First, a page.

EPA Should Reduce the Review Time for Tribal Requests to Manage Environmental Programs
GAO-06-95: Published: Oct 31, 2005. Publicly Released: Oct 31, 2005.
The Clean Water, Safe Drinking Water, and Clean Air Acts authorize the Environmental Protection Agency (EPA) to treat eligible Indian tribes in the same manner as a state (referred to as TAS) for implementing and managing environmental programs on Indian lands. Some states are concerned that tribes receiving authority to manage these programs may set standards that exceed the state standards and hinder states' economic development. GAO was asked to report on the (1) extent to which EPA has followed its processes for reviewing and approving tribal applications for TAS and program authorization under the three acts, (2) programs EPA uses to fund tribal environmental activities and the amount of funds provided to tribes between fiscal years 2002 and 2004, and (3) types of disagreements between parties over EPA's approval of TAS status and program authorization and methods used to address these disagreements.
EPA generally followed its established processes for reviewing and approving tribal requests for TAS and program authority under the three acts, according to GAO's analysis of approved requests. However, the review time for approving these requests generally took from about 1 year to more than 4 years. In addition, nearly all of the requests currently under review were submitted more than 1 year ago. Key factors contributing to the lengthy reviews include the multiple reviews required by the agency's regional and headquarters offices, a lack of emphasis within the agency to complete the reviews in a timely manner, and turnover of tribal and EPA staff. Moreover, EPA has not developed a written strategy that establishes overall time frames for reviewing requests. EPA officials agreed that more could be done to improve the timeliness of the review process but said that complex issues--including evolving Indian case law and jurisdictional issues--may have contributed to the lengthy reviews. Furthermore, EPA's review process is not always transparent on the status of tribes' TAS requests. Lack of transparency limits tribes' understanding of what issues may be delaying EPA's approval and what actions, if any, may be needed to address the issues. EPA provided Indian tribes about $360 million in grants to fund a broad range of tribal environmental activities from fiscal years 2002 through 2004. About half of these funds were distributed through two acts: the Indian Environmental General Assistance Program Act (about $114 million)--to help build capacity to administer environmental programs--and the Clean Water Act (about $66 million)--to help prevent and reduce water pollution. Since 1986, when Congress began amending the three environmental acts to allow TAS for tribes, disagreements over land boundaries and environmental standards have arisen between tribes, states, and others. Disagreements have been addressed through litigation, collaboration, and federal laws.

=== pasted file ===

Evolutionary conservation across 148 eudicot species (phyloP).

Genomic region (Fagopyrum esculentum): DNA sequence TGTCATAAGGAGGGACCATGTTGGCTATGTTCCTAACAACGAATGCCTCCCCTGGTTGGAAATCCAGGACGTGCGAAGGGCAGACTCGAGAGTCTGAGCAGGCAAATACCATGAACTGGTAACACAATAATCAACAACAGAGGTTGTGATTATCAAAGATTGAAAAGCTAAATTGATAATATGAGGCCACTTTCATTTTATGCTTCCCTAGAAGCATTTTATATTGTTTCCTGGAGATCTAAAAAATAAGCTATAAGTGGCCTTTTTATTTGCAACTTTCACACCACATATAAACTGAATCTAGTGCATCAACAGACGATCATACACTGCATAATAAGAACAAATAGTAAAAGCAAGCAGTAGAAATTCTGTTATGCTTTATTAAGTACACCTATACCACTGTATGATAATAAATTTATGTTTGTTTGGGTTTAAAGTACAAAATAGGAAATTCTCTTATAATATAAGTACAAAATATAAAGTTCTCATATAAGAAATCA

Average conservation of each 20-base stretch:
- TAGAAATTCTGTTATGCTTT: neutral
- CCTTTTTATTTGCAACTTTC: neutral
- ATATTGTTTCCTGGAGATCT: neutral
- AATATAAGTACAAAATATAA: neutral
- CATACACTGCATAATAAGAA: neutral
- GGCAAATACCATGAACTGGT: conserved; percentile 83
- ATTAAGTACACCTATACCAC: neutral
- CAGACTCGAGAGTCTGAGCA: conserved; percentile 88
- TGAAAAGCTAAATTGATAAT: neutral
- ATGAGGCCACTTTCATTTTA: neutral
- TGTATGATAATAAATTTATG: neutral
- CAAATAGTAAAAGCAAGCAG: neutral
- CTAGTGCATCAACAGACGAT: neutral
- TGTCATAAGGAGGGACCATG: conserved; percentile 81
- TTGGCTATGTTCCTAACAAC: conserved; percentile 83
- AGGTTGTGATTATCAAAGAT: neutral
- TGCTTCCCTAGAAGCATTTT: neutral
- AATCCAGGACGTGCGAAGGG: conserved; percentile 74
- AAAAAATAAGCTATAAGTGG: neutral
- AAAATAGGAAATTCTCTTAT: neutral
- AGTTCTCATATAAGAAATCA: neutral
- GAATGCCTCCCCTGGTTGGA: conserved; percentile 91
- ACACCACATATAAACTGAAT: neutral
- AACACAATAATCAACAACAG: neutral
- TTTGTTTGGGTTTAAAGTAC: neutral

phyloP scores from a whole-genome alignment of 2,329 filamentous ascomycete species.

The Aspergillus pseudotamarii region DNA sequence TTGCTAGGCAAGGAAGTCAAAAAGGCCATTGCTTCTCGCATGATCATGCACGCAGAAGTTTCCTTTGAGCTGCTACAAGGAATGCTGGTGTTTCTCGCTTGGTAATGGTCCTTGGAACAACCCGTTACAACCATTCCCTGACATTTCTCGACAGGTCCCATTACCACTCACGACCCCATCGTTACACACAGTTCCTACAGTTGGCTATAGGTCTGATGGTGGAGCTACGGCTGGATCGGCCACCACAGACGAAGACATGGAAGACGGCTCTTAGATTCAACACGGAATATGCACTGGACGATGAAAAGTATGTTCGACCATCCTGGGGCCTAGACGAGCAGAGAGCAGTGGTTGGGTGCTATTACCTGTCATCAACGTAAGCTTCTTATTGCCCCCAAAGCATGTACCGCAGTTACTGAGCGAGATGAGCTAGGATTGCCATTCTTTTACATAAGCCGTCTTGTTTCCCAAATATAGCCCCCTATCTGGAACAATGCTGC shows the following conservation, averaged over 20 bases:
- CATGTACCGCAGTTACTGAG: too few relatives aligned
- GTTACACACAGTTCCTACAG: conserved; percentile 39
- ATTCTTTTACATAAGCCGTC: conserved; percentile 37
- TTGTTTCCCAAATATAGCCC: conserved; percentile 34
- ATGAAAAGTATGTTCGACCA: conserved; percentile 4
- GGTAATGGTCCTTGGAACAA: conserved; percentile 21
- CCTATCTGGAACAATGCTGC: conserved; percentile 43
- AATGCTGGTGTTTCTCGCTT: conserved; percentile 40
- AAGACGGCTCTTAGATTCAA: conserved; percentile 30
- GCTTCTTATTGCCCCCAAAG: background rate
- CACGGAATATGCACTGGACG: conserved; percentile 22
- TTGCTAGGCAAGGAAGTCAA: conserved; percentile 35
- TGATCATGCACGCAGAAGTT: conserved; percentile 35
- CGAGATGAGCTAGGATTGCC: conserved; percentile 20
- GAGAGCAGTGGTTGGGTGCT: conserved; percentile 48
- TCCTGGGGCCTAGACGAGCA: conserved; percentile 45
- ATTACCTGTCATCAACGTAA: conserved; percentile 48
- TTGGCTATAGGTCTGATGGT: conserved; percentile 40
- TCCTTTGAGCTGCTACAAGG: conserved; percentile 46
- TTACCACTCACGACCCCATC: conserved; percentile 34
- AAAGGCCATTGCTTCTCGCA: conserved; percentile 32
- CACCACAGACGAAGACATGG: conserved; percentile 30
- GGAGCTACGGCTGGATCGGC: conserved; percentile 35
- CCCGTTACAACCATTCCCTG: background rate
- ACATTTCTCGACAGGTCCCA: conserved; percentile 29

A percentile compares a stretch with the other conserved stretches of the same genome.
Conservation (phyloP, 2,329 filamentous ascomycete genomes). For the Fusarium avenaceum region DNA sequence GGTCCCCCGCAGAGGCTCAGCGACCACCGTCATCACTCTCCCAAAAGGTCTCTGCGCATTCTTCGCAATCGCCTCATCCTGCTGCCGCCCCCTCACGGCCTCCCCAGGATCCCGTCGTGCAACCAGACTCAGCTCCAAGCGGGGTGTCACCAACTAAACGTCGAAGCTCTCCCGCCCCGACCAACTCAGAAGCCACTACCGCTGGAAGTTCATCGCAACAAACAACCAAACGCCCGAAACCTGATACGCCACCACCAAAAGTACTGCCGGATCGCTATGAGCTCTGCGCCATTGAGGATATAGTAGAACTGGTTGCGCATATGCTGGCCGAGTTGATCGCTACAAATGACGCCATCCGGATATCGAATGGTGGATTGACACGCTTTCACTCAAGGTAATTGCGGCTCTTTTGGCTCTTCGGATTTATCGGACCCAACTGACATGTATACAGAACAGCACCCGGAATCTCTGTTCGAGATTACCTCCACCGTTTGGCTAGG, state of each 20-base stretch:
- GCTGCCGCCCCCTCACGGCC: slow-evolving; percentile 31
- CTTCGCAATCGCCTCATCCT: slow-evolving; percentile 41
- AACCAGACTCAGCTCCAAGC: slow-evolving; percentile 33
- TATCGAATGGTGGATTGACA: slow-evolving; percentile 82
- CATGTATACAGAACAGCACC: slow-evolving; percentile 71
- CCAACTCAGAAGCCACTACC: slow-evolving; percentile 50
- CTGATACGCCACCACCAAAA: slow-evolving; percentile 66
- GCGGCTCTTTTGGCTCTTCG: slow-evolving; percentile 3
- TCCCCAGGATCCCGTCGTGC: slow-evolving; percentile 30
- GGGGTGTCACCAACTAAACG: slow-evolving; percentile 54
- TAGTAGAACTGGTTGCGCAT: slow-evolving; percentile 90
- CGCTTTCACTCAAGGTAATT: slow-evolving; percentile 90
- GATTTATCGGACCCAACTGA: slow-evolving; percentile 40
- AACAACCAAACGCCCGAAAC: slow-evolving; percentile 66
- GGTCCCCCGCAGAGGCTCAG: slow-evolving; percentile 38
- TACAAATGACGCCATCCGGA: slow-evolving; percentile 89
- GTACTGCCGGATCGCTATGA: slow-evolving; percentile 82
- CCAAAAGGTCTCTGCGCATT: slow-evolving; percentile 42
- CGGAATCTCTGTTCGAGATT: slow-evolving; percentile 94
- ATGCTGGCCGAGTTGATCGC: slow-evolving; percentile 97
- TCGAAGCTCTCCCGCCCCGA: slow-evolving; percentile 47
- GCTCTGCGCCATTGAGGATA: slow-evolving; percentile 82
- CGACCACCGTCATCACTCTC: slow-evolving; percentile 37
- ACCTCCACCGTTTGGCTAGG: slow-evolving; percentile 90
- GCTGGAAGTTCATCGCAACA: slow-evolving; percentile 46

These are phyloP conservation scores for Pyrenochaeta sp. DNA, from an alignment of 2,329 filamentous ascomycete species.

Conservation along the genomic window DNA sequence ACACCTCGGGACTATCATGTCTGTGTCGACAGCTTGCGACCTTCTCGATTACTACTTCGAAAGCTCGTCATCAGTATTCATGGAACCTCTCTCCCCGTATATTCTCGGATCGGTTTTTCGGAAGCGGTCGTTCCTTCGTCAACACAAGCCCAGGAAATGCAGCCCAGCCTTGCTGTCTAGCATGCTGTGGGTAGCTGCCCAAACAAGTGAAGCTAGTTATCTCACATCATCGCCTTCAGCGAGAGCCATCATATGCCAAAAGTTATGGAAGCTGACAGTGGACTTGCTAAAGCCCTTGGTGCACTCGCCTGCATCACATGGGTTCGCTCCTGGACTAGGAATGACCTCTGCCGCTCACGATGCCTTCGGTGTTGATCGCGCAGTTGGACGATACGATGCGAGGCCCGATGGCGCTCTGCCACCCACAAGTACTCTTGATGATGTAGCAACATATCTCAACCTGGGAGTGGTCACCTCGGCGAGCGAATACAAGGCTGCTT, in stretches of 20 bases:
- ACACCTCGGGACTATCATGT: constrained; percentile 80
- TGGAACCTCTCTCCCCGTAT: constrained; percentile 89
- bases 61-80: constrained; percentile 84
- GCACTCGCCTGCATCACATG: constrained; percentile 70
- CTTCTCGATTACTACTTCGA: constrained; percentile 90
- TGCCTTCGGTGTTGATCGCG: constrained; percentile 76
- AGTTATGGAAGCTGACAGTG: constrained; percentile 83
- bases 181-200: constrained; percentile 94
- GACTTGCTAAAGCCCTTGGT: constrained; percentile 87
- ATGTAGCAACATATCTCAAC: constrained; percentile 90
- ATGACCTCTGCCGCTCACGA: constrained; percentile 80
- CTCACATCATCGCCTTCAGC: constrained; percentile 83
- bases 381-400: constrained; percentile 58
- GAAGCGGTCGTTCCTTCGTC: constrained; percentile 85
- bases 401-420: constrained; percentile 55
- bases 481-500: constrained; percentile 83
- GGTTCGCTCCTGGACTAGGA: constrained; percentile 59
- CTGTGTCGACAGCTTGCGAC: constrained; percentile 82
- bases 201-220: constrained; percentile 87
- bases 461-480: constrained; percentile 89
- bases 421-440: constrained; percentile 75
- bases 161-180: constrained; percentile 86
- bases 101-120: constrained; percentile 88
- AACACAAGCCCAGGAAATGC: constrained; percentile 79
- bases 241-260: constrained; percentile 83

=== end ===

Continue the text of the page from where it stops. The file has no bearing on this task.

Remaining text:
- Review Pending
- Closed - implemented
- Closed - not implemented
Recommendation for Executive Action
Recommendation: To better facilitate the timely review of tribal requests for TAS status for program authorization and to increase the transparency of the process to tribes, the Administrator of EPA should develop a written strategy, including estimated time frames, for its tribal request review process and for providing periodic updates to the tribes on the status of their requests.
Agency Affected: Environmental Protection Agency
Status: Closed - Implemented
Comments: The EPA Deputy Administrator issued the "Strategy for Reviewing Tribal Eligibility Applications to Administer EPA Regulatory Programs" on January 23, 2008. In implementing the strategy, EPA has completely cleared the backlog of TAS applications for Water Quality Standards that were awaiting EPA action, reduced the maximum TAS processing time by 50%, and reduced the average time by 17%.